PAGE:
Reporter discusses Japan’s dark side
America has created an image of Japan as a high-tech land with low crime rate; a world of shining cities where the word for clean is also the word for beautiful—and Japan is beautiful.
In Jake Adelstein’s new book however, Japan is exposed for its seedy side. In his true-life tale, “Tokyo Vice: An American Reporter on the Police Beat in Japan,” Adelstein reveals in gruesome detail several shocking stories of suicide, murder and human trafficking, proving that the brightest cities have the darkest shadows.
Before graduating from Sophia University in Japan, Jake Adelstein takes a test to determine the outcome of the rest of his life—and passes. A little luck and a lot of hard work has earned him a place as a reporter on the police beat at the Yomiuri Shinbun, a top newspaper in Tokyo. So begins his investigations into the dark side of Japan, a journey that leaves the reader morbidly fascinated, sickened and glued to the pages.
It is Adelstein’s explanations of Japanese customs and culture that initially draw the reader in. In one chapter, he describes how the Japanese believe that there is a right way—a perfect way—of doing everything. Naturally, handbooks and manuals top the charts of highest selling books. Perhaps the oddest and most interesting of these chart toppers (number four on the list, in fact) is the “Perfect Manual of Suicide,” which not only explains the various different ways in which one can kill himself, but offers encouragement as well.
In some cases, little encouragement is needed. The yakuza, the Japanese mafia, comprised of nearly 88,000 members, offers encouragement enough to those that owe them money. People are driven to commit suicide when they are no longer able to pay. They often do so by throwing themselves in front of trains or setting themselves on fire. Sometimes the yakuza get to them before they have the chance to commit suicide or get their family members first.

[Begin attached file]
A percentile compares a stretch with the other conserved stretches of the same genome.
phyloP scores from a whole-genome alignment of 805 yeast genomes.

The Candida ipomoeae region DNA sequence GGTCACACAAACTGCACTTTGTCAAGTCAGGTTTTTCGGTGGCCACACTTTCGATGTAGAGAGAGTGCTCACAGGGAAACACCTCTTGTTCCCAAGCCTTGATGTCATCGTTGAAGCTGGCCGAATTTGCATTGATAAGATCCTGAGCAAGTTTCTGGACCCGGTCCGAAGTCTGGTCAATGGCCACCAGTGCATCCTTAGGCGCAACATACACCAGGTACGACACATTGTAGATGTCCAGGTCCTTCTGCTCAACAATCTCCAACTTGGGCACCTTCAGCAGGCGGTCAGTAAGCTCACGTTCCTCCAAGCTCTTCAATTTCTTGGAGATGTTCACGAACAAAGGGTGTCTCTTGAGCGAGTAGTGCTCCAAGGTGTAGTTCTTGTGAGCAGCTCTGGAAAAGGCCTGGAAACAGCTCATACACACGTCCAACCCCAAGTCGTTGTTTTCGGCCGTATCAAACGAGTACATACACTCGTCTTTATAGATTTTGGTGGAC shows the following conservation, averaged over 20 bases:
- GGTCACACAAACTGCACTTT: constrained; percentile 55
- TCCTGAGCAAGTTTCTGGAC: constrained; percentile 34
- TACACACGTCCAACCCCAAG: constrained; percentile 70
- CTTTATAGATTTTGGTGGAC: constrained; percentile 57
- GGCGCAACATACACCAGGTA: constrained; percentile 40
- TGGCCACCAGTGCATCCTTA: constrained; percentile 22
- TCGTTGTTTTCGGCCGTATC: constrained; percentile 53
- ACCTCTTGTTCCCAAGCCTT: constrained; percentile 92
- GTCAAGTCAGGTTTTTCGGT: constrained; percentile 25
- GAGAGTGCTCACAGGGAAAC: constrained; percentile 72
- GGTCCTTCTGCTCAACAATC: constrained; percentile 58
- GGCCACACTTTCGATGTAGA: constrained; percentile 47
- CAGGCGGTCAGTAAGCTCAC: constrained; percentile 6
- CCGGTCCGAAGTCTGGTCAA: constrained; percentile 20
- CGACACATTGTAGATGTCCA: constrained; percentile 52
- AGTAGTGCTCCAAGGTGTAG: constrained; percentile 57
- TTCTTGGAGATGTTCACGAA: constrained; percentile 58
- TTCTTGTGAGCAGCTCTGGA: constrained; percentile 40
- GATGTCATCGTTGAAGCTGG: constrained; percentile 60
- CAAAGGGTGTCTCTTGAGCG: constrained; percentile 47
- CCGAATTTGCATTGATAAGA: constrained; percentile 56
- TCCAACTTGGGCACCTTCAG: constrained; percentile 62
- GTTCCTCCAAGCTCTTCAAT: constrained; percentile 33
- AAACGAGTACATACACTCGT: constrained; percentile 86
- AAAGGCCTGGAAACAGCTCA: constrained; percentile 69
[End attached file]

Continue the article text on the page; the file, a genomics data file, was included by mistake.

One aspect of Japanese culture and society that is far more fascinating, equally frightening and sickening involves Japan’s sex industry.
While the openness of the Japanese in regards to sexuality is liberating, it is also very shocking. For those simply seeking pleasure, there are clubs that offer a myriad of sexual services. For those seeking companionship, there are hosts and hostess, good looking men and women who will flirt, console, date and (if you are lucky) sleep with you.
In Japan, money can buy you love. What’s more, one can earn a great deal of money selling it, making the job of host/hostess irresistible.
Oftentimes, this is a fatal attraction: foreign women are frequently tricked into the business and forced to work as sex slaves. Should they try to escape, they not only run the risk of serving time in jail and later being deported, but are at risk of being killed by the men who own them.
While the idea of going to a club to receive sexual services may be enticing, it comes at a hefty price that is paid in social currency.
Adelstein’s book provides an American reader with a new in-depth look at the darker side of life in Japan that they probably did not even know existed.
Andrea Aguirre can be reached at firstname.lastname@example.org.